Scientists discover first traces of helium inside a faraway exoplanet

In a surprising find, scientists have got hold of a planet that has helium in it. This is for the first time that scientists have detected helium inside a planet. The star that the planet orbits is situated very far away from our solar system. The latest discovery has provided the scientists a new fruitful way of getting information about the upper atmosphere of exoplanets.

Lead author of the study Jessica Spake, an exoplanet hunter at the University of Exeter in England said that this is a new method to probe the upper parts of an exoplanet atmosphere, where energy radiation could be observed. “Hopefully, we’ll be able to study many more upper planetary atmospheres this way,” said Spake.

Spake and her team discovered traces of helium gas on ‘super-Neptune’ exoplanet WASP-107b, which is situated almost 200 light years away from Earth in the constellation Virgo. The WASP-107b was discovered in 2017 and the scientists have found out that the planet orbits very close to its parent star, almost 8 times closer than Mercury does to the Sun. The planet completes one orbit in every 5.7 Earth days.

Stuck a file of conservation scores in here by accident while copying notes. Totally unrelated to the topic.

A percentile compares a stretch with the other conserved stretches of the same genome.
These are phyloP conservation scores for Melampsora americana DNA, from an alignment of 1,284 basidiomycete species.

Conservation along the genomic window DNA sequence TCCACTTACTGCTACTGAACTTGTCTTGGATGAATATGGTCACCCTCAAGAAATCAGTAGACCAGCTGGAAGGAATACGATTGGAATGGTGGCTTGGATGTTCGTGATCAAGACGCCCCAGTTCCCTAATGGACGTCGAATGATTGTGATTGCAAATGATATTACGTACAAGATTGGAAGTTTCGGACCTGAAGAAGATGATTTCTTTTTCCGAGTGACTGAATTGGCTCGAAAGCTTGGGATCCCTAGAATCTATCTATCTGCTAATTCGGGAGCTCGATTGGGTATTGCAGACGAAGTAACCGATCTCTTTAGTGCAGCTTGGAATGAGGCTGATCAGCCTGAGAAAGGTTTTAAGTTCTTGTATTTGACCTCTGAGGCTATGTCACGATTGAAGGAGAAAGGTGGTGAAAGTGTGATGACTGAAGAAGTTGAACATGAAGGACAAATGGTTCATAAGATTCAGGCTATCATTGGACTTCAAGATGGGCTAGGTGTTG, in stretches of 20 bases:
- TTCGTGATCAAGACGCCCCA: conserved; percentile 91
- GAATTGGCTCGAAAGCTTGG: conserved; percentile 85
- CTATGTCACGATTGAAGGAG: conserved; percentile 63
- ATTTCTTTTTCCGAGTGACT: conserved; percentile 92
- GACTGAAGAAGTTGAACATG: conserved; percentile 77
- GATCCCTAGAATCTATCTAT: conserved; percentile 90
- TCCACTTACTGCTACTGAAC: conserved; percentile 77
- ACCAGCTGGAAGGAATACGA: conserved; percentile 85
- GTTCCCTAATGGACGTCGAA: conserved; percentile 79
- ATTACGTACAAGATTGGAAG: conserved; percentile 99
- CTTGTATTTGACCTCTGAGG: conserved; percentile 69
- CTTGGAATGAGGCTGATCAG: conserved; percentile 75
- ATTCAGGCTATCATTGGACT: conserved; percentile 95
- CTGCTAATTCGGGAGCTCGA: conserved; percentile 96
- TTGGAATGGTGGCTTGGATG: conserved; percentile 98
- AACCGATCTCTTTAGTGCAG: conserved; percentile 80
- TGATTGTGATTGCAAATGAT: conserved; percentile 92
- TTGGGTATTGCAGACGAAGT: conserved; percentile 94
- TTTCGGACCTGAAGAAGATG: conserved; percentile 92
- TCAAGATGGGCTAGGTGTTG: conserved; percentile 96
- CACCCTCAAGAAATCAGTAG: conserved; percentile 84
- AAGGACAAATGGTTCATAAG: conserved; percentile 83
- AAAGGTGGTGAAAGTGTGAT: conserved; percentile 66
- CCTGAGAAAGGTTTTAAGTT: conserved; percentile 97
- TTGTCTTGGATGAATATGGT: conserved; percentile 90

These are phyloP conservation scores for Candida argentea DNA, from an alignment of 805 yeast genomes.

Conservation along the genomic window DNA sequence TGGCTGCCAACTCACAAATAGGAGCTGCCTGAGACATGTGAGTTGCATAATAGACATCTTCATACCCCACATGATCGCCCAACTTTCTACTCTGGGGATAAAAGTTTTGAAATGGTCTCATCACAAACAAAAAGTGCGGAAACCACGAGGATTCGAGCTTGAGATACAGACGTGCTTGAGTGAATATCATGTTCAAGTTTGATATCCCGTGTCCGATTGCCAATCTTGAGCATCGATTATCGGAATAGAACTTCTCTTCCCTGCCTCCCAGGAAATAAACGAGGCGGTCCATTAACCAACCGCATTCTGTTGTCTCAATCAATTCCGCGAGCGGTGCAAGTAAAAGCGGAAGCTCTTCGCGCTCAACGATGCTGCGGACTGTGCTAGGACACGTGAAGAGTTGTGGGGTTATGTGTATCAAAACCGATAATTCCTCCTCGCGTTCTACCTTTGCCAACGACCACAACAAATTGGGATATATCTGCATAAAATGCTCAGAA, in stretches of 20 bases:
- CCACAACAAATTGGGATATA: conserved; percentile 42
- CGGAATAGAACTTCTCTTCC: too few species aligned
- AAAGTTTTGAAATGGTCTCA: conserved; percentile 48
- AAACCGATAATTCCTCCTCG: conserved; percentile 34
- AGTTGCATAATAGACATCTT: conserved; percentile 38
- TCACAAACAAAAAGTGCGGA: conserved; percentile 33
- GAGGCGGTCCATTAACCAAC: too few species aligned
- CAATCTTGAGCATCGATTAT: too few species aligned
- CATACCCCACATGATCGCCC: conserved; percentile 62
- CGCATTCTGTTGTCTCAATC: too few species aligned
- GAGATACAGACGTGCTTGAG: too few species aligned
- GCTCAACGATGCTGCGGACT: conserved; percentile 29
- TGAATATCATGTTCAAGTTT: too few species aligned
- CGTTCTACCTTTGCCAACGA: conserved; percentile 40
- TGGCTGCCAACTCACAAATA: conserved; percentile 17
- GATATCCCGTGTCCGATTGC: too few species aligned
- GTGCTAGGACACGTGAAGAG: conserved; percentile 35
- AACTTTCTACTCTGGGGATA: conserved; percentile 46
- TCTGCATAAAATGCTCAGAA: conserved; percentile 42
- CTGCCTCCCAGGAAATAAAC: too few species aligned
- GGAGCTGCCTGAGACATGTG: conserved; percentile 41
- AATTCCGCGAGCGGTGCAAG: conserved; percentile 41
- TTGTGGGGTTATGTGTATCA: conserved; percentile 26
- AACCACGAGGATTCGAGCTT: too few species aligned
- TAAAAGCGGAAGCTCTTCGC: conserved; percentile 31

To study the atmosphere of WASP-107b in more details, the scientists used NASA’s Hubble Space Telescope and analyzed its radiations in the infrared wavelength. When the scientists were analyzing the light passing through the planet’s atmosphere, they came across the helium gas which was in its excited state. The scientists say that it was due to a quirk of Quantum mechanics that the helium’s electrons remained at a higher-energy state for more than two hours which allowed them to closely look at the inert gas. The scientists think that the upper atmosphere of the WASP-107b extends tens of thousands of kilometers into space.

The scientists found out that although the WASP-107b is as big as the Jupiter, its mass is only 12 percent of Jupiter. Scientists say the studying the infrared light helped them detect the helium in the upper atmosphere of WASP-107b. “We hope to use this technique with the upcoming James Webb Space Telescope, for example, to learn what kind of planets have large envelopes of hydrogen and helium, and how long planets can hold on to their atmospheres,” stated Spake.

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